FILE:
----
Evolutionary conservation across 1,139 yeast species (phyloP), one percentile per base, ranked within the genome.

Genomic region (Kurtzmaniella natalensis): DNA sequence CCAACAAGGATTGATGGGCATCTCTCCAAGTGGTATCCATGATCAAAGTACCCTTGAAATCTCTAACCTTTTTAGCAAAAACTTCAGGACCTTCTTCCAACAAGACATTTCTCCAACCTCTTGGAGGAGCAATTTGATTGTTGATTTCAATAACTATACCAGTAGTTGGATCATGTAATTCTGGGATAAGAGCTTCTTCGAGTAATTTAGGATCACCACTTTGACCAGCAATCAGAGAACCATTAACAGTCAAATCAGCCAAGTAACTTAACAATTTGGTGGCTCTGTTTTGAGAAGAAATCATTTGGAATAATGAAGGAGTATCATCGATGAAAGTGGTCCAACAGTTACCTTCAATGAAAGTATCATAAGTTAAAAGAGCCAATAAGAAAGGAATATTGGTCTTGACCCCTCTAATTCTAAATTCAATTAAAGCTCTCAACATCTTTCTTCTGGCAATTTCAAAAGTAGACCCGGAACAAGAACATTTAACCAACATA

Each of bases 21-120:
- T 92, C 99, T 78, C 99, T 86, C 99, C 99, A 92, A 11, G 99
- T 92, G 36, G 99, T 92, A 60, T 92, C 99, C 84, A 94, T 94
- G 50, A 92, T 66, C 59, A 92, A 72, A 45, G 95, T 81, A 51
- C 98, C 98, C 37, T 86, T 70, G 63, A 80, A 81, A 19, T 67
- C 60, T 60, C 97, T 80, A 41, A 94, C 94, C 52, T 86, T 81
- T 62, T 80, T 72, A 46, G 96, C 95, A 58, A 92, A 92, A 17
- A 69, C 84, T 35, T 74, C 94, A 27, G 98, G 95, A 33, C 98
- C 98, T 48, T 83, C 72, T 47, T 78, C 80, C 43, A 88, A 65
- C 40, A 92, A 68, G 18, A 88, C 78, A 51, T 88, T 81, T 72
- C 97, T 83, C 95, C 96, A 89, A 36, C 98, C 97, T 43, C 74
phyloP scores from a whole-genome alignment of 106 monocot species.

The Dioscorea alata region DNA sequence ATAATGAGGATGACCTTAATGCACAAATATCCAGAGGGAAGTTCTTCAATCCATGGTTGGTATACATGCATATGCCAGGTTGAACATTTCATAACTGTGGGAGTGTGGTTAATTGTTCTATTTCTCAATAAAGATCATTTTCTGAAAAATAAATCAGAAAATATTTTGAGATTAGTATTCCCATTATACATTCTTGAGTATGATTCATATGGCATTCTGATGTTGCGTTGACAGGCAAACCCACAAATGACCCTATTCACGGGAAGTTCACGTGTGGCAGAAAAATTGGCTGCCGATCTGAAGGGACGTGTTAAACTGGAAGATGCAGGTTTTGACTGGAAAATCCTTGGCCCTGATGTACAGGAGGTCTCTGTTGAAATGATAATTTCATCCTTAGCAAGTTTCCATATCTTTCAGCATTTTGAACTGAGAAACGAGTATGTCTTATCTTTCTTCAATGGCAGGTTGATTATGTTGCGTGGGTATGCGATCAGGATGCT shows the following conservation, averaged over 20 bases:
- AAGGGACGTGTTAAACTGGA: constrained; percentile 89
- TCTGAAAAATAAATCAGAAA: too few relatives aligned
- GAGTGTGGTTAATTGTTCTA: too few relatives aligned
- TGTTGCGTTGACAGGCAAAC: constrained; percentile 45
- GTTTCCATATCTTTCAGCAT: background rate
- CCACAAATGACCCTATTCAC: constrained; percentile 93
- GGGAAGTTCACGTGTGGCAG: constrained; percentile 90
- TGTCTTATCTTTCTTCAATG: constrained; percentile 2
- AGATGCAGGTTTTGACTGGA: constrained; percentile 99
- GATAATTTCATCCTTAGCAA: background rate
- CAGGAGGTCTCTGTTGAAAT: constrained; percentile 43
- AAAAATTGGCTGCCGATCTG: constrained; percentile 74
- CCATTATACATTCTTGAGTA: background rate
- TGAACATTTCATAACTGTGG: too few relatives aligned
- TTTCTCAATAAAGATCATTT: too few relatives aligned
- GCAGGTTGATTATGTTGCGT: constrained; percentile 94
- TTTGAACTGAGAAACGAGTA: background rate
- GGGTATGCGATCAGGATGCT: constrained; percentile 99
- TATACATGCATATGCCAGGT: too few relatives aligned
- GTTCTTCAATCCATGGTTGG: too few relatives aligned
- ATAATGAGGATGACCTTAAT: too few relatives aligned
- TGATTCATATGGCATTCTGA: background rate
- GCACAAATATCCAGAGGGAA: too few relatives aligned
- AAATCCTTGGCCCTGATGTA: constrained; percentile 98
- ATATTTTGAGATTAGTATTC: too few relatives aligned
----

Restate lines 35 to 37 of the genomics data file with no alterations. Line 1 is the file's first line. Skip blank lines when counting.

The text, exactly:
- GTTCTTCAATCCATGGTTGG: too few relatives aligned
- ATAATGAGGATGACCTTAAT: too few relatives aligned
- TGATTCATATGGCATTCTGA: background rate